Monday, July 12, 2010


SCREEN FACTS, THE MAGAZINE OF HOLLYWOOD'S PAST, was a bi-monthly magazine that first appeared on the stands in 1963, selling for a hefty 75 cents. It was edited and published by film historian Alan G. Barbour (d. 12 FEBRUARY 2002). Chris Steinbrunner was credited as the magazine's Business Manager. The editorial address was listed as being in Kew Gardens, New York.

The contents for issue one were: "The Silent Serial" by William K. Everson, "The Saga of Frankenstein" by Edward Connor, "Roy Barcroft", by Alan G. Barbour, "Miklos Rozsa" by Clifford McCarty, and "The Serials of Republic" by Earl Michael. The back cover announced within its pages "an exclusive picture of the original Frankenstein monster of Edison's 1910 production!" SCREEN FACTS ceased publishing in 1969 with issue 20.

Sometime, probably in the mid-60s, SCREEN FACTS published a companion magazine entitled SCREEN FACTS ALBUM. It featured the serials of Flash Gordon. The second (and last) edition featured the 1931 Universal Pictures motion picture, FRANKENSTEIN. The album was 12 pages, including covers, and contained stills with no interior descriptive text other than a copyright notice for the film. There was no indicia. The back cover was a full-page order blank for the next album which was to be Universal's DRACULA. So far as can be determined, it was never published.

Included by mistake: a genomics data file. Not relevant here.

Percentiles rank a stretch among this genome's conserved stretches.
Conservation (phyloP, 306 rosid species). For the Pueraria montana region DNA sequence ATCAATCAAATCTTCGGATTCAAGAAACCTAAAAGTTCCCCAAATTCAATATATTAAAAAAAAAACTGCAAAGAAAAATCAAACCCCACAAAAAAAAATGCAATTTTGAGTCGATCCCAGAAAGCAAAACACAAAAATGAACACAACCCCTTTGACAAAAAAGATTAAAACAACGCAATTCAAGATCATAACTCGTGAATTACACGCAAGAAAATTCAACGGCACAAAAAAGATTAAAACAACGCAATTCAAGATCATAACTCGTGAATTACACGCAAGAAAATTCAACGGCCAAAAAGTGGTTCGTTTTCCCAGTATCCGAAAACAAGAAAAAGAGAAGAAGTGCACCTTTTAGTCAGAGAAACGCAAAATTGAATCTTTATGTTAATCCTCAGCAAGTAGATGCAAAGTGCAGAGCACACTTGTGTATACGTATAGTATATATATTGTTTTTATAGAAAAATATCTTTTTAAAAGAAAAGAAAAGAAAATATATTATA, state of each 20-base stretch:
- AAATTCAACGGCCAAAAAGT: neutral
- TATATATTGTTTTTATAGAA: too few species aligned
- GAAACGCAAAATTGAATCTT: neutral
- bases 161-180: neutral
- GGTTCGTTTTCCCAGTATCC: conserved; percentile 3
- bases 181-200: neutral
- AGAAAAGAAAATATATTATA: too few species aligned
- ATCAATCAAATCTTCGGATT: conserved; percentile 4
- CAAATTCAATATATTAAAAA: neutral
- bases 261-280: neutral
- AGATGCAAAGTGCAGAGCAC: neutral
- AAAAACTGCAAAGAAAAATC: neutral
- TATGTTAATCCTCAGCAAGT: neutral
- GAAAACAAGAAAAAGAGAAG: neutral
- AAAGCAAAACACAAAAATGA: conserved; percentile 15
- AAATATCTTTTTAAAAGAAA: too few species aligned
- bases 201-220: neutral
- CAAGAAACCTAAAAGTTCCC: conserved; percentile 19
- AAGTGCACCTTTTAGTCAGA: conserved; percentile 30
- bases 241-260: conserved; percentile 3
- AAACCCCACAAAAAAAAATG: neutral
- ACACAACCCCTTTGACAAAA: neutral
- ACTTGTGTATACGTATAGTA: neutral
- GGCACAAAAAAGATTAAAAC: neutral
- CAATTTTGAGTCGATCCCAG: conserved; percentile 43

SCREEN FACTS ALBUM could be considered scarce, if not rare, as little has been seen of it for sale throught the "usual" channels in recent years. Taken in the context of the time in which it was published, it was quite a find in and of itself, for some of the photographs depicted within its dozen brief pages were considered rare for most readers and fans of the day, even to those familiar with most of the images that had already been regularly circulating through the various monster movie magazines. In conclusion, SCREEN FACTS ALBUM NO. 2 FRANKENSTEN, despite its noticeable lack of text and editorial content, remains a rather unique entry in the over 50-year history of monster film magazines. Included here are the covers and six of the interior pages.

1 comment:

Mike Scott said...

Thanks for the scans! I need to get a set of these, one day.

BTW, there was a #3. Check the Fanzines section in the 2000 guide.


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